Wheat futures rising in the past week to the highest levels in more than a year makes the sort of market move that may be called inexplicable. After all, soaring wheat seems to make scant sense in relation to the official forecast that the carryover at the end of 2010-11 will exceed a billion bushels. This is a total last seen more than two decades ago, at the close of 1987-88. Having ending stocks more than three times holdings at the end of 2007-08, a time of record prices, would appear to point to little concern about supply adequacy.

In a reminder of the central role the Former Soviet Union played in the price explosion of the early 1970s, much of the impetus for current strength stems from depleted crops in Russia and neighboring states. Extreme dryness has decimated the region’s crops. The immediate result is a dramatic cutback in export offers from countries that previously had been sharp competitors, even to the point of aspiring to become trade leaders. When combined with outturn shortfalls in other exporting nations like Canada and Turkey, the possibility of a surge in demand for U.S. wheat appears reasonable.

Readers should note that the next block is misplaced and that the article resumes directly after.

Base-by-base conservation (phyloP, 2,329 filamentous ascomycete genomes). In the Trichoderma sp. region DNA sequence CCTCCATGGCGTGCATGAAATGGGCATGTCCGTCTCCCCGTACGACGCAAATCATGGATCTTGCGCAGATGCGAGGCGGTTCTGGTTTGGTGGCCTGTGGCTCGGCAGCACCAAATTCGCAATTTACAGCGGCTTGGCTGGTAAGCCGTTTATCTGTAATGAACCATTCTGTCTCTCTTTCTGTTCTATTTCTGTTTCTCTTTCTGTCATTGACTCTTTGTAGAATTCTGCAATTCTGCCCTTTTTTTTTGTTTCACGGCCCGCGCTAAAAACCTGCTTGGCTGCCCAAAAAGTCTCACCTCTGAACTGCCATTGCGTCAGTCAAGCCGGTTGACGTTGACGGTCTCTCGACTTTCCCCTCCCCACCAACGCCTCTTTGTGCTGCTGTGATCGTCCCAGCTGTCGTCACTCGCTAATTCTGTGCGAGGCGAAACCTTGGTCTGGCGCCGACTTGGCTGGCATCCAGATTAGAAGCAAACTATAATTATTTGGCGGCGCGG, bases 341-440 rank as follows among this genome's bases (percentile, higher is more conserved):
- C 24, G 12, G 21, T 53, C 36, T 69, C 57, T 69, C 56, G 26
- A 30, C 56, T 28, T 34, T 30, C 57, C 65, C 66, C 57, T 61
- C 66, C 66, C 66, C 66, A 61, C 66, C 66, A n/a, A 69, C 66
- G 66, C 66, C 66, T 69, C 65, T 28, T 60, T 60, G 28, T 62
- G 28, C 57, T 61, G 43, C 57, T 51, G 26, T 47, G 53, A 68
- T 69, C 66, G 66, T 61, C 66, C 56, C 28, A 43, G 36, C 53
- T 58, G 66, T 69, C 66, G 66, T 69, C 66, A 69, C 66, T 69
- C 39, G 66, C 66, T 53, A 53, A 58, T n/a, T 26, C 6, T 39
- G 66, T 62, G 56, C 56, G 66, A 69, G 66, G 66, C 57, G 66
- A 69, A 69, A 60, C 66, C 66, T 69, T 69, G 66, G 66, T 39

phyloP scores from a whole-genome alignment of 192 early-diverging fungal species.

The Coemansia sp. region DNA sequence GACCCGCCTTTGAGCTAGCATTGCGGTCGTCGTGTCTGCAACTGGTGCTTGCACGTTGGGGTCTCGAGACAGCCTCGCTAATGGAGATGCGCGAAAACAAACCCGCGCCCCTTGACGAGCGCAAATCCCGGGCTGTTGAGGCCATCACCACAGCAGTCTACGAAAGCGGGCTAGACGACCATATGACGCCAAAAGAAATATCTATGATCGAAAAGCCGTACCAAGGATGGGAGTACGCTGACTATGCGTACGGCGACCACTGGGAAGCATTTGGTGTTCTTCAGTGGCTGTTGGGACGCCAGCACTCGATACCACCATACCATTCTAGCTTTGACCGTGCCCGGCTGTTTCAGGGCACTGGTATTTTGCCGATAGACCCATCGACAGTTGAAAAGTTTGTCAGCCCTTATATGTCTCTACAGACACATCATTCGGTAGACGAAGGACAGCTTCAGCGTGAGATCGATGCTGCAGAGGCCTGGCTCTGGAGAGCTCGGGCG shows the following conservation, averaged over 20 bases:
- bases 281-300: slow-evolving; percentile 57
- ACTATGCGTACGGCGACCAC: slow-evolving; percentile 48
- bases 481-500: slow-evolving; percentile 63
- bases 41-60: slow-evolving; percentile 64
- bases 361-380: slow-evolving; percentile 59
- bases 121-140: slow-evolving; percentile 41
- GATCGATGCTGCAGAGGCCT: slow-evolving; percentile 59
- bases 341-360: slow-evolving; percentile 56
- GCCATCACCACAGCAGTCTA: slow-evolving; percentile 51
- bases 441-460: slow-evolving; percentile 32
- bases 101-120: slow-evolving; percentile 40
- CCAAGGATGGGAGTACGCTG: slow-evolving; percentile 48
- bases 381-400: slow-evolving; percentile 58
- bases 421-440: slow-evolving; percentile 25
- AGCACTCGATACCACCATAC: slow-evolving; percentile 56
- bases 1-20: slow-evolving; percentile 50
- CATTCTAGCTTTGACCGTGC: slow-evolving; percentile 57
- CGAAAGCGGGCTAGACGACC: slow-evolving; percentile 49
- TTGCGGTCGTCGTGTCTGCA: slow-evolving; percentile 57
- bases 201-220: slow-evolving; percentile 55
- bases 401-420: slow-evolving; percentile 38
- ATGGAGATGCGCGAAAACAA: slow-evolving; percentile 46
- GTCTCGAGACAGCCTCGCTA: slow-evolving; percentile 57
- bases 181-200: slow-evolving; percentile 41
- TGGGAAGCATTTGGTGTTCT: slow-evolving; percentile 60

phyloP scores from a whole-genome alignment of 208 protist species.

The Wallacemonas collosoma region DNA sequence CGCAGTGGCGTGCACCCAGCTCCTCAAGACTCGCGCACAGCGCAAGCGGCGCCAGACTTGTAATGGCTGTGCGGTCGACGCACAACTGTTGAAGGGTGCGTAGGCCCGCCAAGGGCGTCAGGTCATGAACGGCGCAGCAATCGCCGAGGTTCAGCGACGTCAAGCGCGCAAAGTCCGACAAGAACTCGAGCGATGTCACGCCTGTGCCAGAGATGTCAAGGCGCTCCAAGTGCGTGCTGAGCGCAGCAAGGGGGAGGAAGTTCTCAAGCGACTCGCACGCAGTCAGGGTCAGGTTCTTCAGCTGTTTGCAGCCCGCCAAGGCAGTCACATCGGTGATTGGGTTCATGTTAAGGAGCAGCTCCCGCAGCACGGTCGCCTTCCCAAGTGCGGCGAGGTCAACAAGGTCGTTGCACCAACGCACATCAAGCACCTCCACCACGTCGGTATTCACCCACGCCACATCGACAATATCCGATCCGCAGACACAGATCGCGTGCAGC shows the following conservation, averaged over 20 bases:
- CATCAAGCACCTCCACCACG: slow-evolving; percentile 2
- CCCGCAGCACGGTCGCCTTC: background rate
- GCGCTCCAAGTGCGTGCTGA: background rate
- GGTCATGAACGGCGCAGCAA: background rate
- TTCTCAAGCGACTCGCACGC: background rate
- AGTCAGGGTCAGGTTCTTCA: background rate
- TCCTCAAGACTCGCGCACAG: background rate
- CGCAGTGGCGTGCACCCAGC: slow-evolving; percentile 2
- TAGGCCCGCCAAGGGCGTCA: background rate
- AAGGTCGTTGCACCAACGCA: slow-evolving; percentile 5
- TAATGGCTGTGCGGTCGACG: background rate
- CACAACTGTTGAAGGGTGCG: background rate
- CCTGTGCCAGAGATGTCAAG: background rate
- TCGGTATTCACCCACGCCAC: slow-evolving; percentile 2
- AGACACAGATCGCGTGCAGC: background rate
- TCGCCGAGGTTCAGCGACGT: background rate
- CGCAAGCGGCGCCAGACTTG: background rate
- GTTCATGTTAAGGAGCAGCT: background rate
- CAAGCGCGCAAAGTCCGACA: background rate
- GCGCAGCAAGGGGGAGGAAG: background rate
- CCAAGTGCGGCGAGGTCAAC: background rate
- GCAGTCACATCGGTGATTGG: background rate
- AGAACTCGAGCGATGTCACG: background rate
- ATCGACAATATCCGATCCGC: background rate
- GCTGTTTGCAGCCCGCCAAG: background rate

The most recent U.S.D.A. estimates point to a rise of more than 100 million bus in the carryover this season. Yet, that very prospect could be dramatically reversed to a stock cut if wheat exports in 2010-11 reach the 1,262 million bus of 2007-08 instead of the most recent official forecast of 1 billion. That seems less of an unlikely change in light of the market’s behavior.